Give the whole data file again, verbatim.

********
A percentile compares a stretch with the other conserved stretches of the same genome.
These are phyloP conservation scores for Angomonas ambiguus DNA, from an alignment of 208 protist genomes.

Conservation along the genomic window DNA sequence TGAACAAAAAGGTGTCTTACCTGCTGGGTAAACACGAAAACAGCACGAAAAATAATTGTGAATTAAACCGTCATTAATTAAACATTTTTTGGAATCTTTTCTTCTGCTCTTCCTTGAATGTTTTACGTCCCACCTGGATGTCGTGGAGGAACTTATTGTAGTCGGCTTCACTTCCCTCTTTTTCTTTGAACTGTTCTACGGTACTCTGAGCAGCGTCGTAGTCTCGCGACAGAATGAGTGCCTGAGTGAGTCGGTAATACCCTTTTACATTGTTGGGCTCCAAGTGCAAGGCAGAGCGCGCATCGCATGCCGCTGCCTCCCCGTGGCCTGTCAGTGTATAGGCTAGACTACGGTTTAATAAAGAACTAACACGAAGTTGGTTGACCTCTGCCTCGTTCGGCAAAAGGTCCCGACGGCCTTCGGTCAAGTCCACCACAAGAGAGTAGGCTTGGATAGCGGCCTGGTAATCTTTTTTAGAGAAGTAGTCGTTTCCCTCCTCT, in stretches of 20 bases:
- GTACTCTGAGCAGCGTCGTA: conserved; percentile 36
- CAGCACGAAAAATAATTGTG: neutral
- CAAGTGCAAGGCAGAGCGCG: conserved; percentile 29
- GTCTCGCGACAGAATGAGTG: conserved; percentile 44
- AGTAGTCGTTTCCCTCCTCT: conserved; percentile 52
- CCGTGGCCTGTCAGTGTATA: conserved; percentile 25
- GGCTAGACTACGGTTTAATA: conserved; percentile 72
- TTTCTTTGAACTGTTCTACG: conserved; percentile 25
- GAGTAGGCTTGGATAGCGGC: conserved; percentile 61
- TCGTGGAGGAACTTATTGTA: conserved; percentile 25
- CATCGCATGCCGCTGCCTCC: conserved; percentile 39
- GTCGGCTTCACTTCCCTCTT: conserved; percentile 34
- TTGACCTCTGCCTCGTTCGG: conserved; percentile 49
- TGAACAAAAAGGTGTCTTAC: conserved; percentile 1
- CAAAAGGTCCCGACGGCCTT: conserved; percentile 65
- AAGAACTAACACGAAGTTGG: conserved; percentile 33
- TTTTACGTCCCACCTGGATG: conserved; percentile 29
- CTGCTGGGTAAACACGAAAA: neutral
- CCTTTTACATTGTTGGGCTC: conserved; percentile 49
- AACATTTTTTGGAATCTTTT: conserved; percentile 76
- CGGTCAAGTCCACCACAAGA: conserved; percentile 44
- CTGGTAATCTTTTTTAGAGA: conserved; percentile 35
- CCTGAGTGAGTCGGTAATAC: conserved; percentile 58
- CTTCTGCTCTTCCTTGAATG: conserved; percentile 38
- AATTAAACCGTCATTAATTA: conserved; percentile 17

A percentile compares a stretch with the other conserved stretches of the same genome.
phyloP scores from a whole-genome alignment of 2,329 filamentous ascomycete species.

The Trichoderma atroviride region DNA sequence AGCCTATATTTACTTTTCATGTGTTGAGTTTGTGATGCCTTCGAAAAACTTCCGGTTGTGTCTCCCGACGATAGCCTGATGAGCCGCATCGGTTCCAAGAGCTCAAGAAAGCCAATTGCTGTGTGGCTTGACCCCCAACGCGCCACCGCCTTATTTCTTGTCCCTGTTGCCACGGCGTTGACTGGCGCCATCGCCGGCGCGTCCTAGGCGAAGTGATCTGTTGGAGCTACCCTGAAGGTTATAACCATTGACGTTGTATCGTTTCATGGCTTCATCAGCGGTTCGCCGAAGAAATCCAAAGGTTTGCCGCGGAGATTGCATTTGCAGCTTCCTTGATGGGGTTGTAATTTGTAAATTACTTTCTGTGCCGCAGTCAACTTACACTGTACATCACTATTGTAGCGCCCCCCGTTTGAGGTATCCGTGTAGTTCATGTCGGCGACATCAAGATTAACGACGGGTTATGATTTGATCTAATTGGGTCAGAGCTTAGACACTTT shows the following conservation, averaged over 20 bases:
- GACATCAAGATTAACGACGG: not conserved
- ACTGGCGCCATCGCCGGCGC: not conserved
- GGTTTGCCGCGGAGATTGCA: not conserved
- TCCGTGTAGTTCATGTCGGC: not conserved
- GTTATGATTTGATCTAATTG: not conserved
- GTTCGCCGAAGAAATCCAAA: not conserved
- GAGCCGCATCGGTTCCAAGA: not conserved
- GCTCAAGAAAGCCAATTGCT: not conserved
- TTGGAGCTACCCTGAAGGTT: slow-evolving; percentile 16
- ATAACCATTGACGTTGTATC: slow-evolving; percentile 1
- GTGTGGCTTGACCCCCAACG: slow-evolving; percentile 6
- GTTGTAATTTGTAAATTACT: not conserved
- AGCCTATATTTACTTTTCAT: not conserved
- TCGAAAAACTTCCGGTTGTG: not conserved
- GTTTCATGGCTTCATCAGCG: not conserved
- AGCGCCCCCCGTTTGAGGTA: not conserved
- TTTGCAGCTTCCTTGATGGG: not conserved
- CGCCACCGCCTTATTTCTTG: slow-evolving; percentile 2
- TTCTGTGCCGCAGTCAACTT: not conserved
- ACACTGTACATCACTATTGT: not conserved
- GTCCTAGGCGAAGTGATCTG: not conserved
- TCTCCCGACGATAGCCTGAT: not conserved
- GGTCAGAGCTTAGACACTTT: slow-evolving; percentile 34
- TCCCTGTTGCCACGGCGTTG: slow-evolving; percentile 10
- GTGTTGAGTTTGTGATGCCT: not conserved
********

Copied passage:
A percentile compares a stretch with the other conserved stretches of the same genome.
These are phyloP conservation scores for Angomonas ambiguus DNA, from an alignment of 208 protist genomes.

Conservation along the genomic window DNA sequence TGAACAAAAAGGTGTCTTACCTGCTGGGTAAACACGAAAACAGCACGAAAAATAATTGTGAATTAAACCGTCATTAATTAAACATTTTTTGGAATCTTTTCTTCTGCTCTTCCTTGAATGTTTTACGTCCCACCTGGATGTCGTGGAGGAACTTATTGTAGTCGGCTTCACTTCCCTCTTTTTCTTTGAACTGTTCTACGGTACTCTGAGCAGCGTCGTAGTCTCGCGACAGAATGAGTGCCTGAGTGAGTCGGTAATACCCTTTTACATTGTTGGGCTCCAAGTGCAAGGCAGAGCGCGCATCGCATGCCGCTGCCTCCCCGTGGCCTGTCAGTGTATAGGCTAGACTACGGTTTAATAAAGAACTAACACGAAGTTGGTTGACCTCTGCCTCGTTCGGCAAAAGGTCCCGACGGCCTTCGGTCAAGTCCACCACAAGAGAGTAGGCTTGGATAGCGGCCTGGTAATCTTTTTTAGAGAAGTAGTCGTTTCCCTCCTCT, in stretches of 20 bases:
- GTACTCTGAGCAGCGTCGTA: conserved; percentile 36
- CAGCACGAAAAATAATTGTG: neutral
- CAAGTGCAAGGCAGAGCGCG: conserved; percentile 29
- GTCTCGCGACAGAATGAGTG: conserved; percentile 44
- AGTAGTCGTTTCCCTCCTCT: conserved; percentile 52
- CCGTGGCCTGTCAGTGTATA: conserved; percentile 25
- GGCTAGACTACGGTTTAATA: conserved; percentile 72
- TTTCTTTGAACTGTTCTACG: conserved; percentile 25
- GAGTAGGCTTGGATAGCGGC: conserved; percentile 61
- TCGTGGAGGAACTTATTGTA: conserved; percentile 25
- CATCGCATGCCGCTGCCTCC: conserved; percentile 39
- GTCGGCTTCACTTCCCTCTT: conserved; percentile 34
- TTGACCTCTGCCTCGTTCGG: conserved; percentile 49
- TGAACAAAAAGGTGTCTTAC: conserved; percentile 1
- CAAAAGGTCCCGACGGCCTT: conserved; percentile 65
- AAGAACTAACACGAAGTTGG: conserved; percentile 33
- TTTTACGTCCCACCTGGATG: conserved; percentile 29
- CTGCTGGGTAAACACGAAAA: neutral
- CCTTTTACATTGTTGGGCTC: conserved; percentile 49
- AACATTTTTTGGAATCTTTT: conserved; percentile 76
- CGGTCAAGTCCACCACAAGA: conserved; percentile 44
- CTGGTAATCTTTTTTAGAGA: conserved; percentile 35
- CCTGAGTGAGTCGGTAATAC: conserved; percentile 58
- CTTCTGCTCTTCCTTGAATG: conserved; percentile 38
- AATTAAACCGTCATTAATTA: conserved; percentile 17

A percentile compares a stretch with the other conserved stretches of the same genome.
phyloP scores from a whole-genome alignment of 2,329 filamentous ascomycete species.

The Trichoderma atroviride region DNA sequence AGCCTATATTTACTTTTCATGTGTTGAGTTTGTGATGCCTTCGAAAAACTTCCGGTTGTGTCTCCCGACGATAGCCTGATGAGCCGCATCGGTTCCAAGAGCTCAAGAAAGCCAATTGCTGTGTGGCTTGACCCCCAACGCGCCACCGCCTTATTTCTTGTCCCTGTTGCCACGGCGTTGACTGGCGCCATCGCCGGCGCGTCCTAGGCGAAGTGATCTGTTGGAGCTACCCTGAAGGTTATAACCATTGACGTTGTATCGTTTCATGGCTTCATCAGCGGTTCGCCGAAGAAATCCAAAGGTTTGCCGCGGAGATTGCATTTGCAGCTTCCTTGATGGGGTTGTAATTTGTAAATTACTTTCTGTGCCGCAGTCAACTTACACTGTACATCACTATTGTAGCGCCCCCCGTTTGAGGTATCCGTGTAGTTCATGTCGGCGACATCAAGATTAACGACGGGTTATGATTTGATCTAATTGGGTCAGAGCTTAGACACTTT shows the following conservation, averaged over 20 bases:
- GACATCAAGATTAACGACGG: not conserved
- ACTGGCGCCATCGCCGGCGC: not conserved
- GGTTTGCCGCGGAGATTGCA: not conserved
- TCCGTGTAGTTCATGTCGGC: not conserved
- GTTATGATTTGATCTAATTG: not conserved
- GTTCGCCGAAGAAATCCAAA: not conserved
- GAGCCGCATCGGTTCCAAGA: not conserved
- GCTCAAGAAAGCCAATTGCT: not conserved
- TTGGAGCTACCCTGAAGGTT: slow-evolving; percentile 16
- ATAACCATTGACGTTGTATC: slow-evolving; percentile 1
- GTGTGGCTTGACCCCCAACG: slow-evolving; percentile 6
- GTTGTAATTTGTAAATTACT: not conserved
- AGCCTATATTTACTTTTCAT: not conserved
- TCGAAAAACTTCCGGTTGTG: not conserved
- GTTTCATGGCTTCATCAGCG: not conserved
- AGCGCCCCCCGTTTGAGGTA: not conserved
- TTTGCAGCTTCCTTGATGGG: not conserved
- CGCCACCGCCTTATTTCTTG: slow-evolving; percentile 2
- TTCTGTGCCGCAGTCAACTT: not conserved
- ACACTGTACATCACTATTGT: not conserved
- GTCCTAGGCGAAGTGATCTG: not conserved
- TCTCCCGACGATAGCCTGAT: not conserved
- GGTCAGAGCTTAGACACTTT: slow-evolving; percentile 34
- TCCCTGTTGCCACGGCGTTG: slow-evolving; percentile 10
- GTGTTGAGTTTGTGATGCCT: not conserved